The test track had tight, banked curves, which put its suspension, steering and road holding characteristics to the test. The suspension system comprises of a conventional McPherson setup at the front and a semi-independent twist beam setup at the back. Over the track’s low speed bumps, the KUV100 managed to absorb the resulting jerk with relative ease, thanks to the soft suspension setup.
However, that may have affected its handling. While it may not be what the KUV100 was developed for, throwing it around some corners showed that it had quite some body roll and that it suffered from understeer, and its steering wheel passes on very little feedback. That said, the light steering wheel is a boon around cities and overtaking traffic, but is a let down if you’re looking to enjoy driving around mountain ranges. So if you’re on the lookout for a hatchback to satisfy the petrolhead inside you, strike out the KUV100.
The Mahindra KUV100 is available in two variants with seven grades each.
Mahindra KUV100 Petrol price list (ex-showroom, Pune):
- Mahindra KUV100 K2 – INR 4.42 lakhs
- Mahindra KUV100 K2+ – INR 4.64 lakhs
- Mahindra KUV100 K4 – INR 4.77 lakhs
- Mahindra KUV100 K4+ – INR 4.99 lakhs
- Mahindra KUV100 K6 – INR 5.36 lakhs
- Mahindra KUV100 K6+ – INR 5.58 lakhs
- Mahindra KUV100 K8 – INR 5.91 lakhs
Mahindra KUV100 Diesel price list (ex-showroom, Pune):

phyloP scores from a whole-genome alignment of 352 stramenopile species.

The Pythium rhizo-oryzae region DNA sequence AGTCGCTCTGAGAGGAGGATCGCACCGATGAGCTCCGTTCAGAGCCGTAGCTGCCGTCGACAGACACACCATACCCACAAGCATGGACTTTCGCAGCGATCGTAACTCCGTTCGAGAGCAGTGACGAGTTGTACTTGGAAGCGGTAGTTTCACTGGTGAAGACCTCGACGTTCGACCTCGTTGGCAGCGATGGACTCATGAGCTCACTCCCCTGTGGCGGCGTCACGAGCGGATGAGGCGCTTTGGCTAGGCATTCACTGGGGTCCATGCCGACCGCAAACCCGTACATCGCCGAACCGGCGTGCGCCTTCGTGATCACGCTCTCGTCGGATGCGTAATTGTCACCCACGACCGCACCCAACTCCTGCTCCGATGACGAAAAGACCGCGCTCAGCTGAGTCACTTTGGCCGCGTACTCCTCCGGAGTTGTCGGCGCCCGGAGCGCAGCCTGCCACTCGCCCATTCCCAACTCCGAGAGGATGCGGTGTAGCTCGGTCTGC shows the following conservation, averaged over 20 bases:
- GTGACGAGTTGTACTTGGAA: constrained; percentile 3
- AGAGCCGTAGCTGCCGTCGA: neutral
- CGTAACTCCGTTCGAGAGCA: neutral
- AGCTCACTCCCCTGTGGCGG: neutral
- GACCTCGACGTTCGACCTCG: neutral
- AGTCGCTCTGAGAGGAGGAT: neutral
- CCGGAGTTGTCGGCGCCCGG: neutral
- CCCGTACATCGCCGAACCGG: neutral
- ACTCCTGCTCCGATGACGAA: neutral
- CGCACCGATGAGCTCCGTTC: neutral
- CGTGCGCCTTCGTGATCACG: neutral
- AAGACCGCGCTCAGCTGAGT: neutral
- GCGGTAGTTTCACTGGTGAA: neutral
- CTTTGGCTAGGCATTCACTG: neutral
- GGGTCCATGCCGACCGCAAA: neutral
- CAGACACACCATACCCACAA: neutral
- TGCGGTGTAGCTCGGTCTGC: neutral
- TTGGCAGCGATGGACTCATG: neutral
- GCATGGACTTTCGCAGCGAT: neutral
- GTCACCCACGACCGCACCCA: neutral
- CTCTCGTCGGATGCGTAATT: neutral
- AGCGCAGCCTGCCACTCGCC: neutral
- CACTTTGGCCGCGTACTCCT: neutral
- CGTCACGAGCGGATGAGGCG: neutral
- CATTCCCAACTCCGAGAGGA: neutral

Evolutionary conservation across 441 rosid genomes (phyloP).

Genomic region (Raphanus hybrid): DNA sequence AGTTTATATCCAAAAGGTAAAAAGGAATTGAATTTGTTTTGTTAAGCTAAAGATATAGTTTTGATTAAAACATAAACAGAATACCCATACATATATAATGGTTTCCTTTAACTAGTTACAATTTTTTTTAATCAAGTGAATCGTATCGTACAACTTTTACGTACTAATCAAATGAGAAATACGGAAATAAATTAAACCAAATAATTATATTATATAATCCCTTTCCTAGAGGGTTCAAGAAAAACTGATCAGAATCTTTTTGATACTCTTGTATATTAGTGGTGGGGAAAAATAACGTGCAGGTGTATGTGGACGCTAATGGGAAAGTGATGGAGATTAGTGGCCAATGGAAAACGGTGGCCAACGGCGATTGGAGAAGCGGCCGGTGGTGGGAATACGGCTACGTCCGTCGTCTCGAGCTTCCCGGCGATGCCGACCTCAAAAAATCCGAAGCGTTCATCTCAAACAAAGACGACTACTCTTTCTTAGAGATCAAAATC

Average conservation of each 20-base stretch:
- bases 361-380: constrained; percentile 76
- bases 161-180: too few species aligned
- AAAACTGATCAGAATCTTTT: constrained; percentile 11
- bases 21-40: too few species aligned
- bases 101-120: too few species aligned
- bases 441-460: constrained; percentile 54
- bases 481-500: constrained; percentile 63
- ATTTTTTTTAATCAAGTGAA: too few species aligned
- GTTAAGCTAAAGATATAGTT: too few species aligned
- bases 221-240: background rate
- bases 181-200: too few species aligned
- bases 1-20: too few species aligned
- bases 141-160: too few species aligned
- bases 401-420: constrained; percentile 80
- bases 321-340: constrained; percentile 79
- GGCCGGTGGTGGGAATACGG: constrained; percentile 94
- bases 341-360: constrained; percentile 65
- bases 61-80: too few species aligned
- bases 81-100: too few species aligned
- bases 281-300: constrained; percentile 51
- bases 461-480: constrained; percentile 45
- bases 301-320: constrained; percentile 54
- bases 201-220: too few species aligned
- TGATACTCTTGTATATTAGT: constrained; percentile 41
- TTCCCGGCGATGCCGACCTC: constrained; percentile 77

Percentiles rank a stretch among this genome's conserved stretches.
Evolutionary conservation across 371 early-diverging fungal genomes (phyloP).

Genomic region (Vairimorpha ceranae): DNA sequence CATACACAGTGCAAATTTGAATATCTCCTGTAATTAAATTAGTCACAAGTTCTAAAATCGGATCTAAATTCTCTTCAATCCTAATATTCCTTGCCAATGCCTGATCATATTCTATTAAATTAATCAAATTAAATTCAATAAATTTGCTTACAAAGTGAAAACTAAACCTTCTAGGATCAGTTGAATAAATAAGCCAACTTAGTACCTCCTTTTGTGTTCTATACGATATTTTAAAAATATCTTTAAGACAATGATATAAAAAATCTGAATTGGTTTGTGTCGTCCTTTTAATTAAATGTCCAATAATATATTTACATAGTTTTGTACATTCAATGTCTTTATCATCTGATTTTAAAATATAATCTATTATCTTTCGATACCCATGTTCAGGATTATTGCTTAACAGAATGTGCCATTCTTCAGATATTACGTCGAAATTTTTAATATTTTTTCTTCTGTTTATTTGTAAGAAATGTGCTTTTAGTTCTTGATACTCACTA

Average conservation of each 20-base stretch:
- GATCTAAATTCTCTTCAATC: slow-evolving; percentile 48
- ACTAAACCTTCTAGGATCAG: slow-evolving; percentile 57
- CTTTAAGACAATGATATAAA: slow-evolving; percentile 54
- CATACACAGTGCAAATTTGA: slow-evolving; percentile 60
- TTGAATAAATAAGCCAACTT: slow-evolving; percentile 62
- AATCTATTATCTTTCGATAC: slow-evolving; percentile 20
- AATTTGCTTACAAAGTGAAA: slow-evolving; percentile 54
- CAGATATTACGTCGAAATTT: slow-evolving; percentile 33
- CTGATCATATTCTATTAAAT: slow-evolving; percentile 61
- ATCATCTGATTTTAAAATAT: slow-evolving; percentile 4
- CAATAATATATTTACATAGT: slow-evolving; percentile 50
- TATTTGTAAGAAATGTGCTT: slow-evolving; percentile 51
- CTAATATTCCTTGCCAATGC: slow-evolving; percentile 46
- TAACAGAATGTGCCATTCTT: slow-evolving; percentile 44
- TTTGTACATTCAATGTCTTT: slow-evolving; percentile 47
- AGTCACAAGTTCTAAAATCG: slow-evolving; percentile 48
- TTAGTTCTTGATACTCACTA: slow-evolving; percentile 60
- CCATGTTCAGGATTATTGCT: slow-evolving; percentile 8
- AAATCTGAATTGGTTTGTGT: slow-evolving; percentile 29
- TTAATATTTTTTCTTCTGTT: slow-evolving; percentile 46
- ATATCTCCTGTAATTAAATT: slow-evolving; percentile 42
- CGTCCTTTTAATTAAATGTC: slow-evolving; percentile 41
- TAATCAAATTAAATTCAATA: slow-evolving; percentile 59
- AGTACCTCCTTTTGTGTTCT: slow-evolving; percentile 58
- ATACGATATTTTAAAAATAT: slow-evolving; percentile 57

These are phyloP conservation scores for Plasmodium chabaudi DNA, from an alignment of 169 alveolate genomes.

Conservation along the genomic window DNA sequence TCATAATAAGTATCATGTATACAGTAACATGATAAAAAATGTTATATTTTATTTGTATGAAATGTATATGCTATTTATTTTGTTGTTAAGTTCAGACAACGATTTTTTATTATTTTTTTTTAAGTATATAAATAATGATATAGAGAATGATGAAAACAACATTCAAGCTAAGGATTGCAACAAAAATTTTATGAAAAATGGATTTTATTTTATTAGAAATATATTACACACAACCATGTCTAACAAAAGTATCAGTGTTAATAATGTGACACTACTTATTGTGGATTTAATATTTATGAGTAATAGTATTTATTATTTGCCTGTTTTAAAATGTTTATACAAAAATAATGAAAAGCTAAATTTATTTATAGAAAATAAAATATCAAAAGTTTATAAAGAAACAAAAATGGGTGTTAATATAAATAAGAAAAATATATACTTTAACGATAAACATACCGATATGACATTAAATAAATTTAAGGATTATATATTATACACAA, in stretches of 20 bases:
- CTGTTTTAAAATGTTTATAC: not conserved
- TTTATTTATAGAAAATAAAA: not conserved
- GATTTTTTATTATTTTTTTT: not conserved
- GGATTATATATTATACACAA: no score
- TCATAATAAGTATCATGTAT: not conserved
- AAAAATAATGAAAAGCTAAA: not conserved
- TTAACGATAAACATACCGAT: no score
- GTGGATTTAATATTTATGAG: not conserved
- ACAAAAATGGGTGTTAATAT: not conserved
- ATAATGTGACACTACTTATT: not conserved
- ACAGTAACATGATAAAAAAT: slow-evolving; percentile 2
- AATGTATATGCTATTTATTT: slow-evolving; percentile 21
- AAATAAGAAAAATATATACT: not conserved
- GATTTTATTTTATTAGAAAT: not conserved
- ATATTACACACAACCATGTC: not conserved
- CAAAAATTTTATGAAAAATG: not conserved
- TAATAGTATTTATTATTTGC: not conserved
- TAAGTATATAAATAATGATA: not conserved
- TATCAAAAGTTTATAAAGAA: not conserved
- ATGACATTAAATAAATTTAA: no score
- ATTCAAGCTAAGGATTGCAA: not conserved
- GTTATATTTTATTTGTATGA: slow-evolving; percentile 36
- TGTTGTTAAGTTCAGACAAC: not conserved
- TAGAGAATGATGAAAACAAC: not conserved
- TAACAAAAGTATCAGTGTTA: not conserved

- Mahindra KUV100 K2 – INR 5.22 lakhs
- Mahindra KUV100 K2+ – INR 5.44 lakhs
- Mahindra KUV100 K4 – INR 5.57 lakhs
- Mahindra KUV100 K4+ – INR 5.79 lakhs
- Mahindra KUV100 K6 – INR 6.21 lakhs
- Mahindra KUV100 K6+ – INR 6.43 lakhs
- Mahindra KUV100 K8 – INR 6.76 lakhs
It’s quite hard to reach at a definitive verdict on the Mahindra KUV100, given the limited time we had with it as well as the fact that the diesel variant still remains to be driven.
However, first impressions are on the positive side. It’s one of the best looking Mahindras, comes standard with ABS (airbags optional) across the range, has an extra seat if you’re not a fan of having a child sit on your lap, and a refined petrol engine to move around the city.
So we shall wait for Mahindra to hand us a tester for a full review to see if it is worth considering over established rivals like the Hyundai Grand i10, Maruti Swift and Maruti Dzire.